At closing bell, the frontline indices closed with cuts of around 1.5% each. But experts haven‘t given up on the market yet. They are optimistic in the near-term. According to them, the uptrend is still intact.
The pro-bailout parties eked out a slim majority in Greece's election. The outcome sparked off a rally in the morning. However, the monetary policy shocker knocked the wind out of the Indian market. The frontline indices fell off a cliff, with banking stocks leading the fall. The renewed fears about Spain only added to the woes.
The Reserve Bank of India defied widespread expectations and left interest rates and the cash reserve ratio unchanged.
At closing bell, the frontline indices closed with cuts of around 1.5% each. The Sensex ended the day at 16,705.83. The Nifty shed 74.80 points to close at 5,064.25.
But experts haven’t given up on the market yet. They are optimistic in the near-term. According to them, the uptrend is still intact.
Sudarshan Sukhani of s2analytics.com says, the trend has not changed. “We had a breakout from 5,000. We have come back to 5,000. That’s okay. Market will be volatile and we have to live with that volatility. But to my reckoning the short-term trend is still up. So, at some point, a buying opportunity will come. Whether that point will come today or tomorrow or day after is difficult to say. So, we are not buying yet, but the view still remains that we would be buyers. We have shifted the threshold to 4,950. So far as the markets remain above 4,950, the idea would be to go and buy the dip,” he elaborates.
Voicing the same opinion, Saurabh Mukherjea, head-equities at Ambit Capital says, there is a ground for optimism in the near-term. “The central bank has taken a mystifying position. Leaving the RBI aside, I think the 6% bounce that we have seen over the last couple of weeks has been more global than local. The chances of the ECB intervention are fairly high. Looking further out into July, we are strongly open for a technocratic and more reform oriented FM. That should be another modest catalyst for the Indian market. I think there are grounds for optimism in the near-term. I don’t think we will have a run away bull market. But there is a ground for optimism,” he asserts.
Meanwhile, Ashok Wadhwa, group CEO at Ambit Holdings says, the market is and has been in a desperate and volatile situation for sometime now. “We seem to be in a difficult situation where the sentiments continue to be weak and people still don’t want to believe on the fundamentals of the market. They are looking desperately to cling onto good news as a surrogate to an otherwise fundamentally good market.”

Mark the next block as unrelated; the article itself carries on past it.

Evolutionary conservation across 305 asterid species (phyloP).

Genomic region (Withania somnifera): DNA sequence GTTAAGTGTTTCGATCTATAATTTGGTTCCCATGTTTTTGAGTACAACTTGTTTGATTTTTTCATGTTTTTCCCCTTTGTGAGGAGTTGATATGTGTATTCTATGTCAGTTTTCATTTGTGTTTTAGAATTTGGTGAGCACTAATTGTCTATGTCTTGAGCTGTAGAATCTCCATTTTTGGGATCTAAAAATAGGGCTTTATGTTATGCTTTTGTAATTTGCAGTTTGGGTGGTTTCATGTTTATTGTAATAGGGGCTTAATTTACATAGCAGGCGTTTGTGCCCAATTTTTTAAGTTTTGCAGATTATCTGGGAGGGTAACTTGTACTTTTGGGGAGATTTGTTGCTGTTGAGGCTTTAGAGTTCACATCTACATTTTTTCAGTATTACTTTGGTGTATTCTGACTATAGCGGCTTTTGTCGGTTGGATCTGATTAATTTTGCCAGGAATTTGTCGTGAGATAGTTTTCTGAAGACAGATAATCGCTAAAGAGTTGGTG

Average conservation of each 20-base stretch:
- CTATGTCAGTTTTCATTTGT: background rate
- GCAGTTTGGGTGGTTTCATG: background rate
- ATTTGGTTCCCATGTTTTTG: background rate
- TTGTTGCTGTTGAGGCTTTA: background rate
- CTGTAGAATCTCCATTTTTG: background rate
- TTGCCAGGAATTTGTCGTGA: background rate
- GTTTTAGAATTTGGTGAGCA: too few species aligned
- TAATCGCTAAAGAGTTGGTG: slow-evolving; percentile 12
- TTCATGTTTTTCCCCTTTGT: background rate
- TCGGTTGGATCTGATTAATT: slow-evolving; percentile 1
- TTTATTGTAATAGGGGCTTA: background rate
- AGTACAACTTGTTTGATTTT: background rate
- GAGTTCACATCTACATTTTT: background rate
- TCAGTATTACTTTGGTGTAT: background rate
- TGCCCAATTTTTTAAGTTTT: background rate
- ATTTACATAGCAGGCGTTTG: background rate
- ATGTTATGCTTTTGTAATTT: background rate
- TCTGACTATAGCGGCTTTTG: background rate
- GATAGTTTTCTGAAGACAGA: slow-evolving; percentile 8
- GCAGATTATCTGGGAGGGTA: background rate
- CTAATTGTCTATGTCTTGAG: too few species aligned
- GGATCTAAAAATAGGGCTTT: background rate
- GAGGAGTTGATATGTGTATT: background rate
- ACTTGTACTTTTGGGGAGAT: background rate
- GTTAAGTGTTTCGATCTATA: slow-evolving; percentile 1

Greece, Wadhwa says, in some ways, was a good news, but it was relatively small and therefore not relevant to the larger issue that prevails in Europe at this point of time. “For present, it is obvious that the Euro is here to stay. Should the ECB pump in more money, which is one of the great beliefs now, I think you will still see a market rally coming back. Over this month and then after that many more months, we will continue to remain in a volatile situation. Unless the larger issues are addressed, I think it is very difficult to predict how Europe will pan out and how European governments and central banks will look at the issues,” he explains.
Wadhwa advises most people to remain on sidelines. “Those who are prepared to take risks, the rewards could be significant,” he adds.
Unlike other experts, Rashesh Shah, chairman and CEO of Edelwiess Capital is not positive on the market. Shah says, the RBI action today has dampened sentiment a little bit. “Overall, I think liquidity is still an issue. Fundamentals and the macros, globally as well as in India, are still not improving. I don’t think the fundamentals will improve all through the year,” he adds.
To conclude, although experts are positive in the near-term, they are expecting the market to be volatile. Hence, one should remain cautious and take a call accordingly.
Also read: See Nifty base at 4800, says Ramesh Damani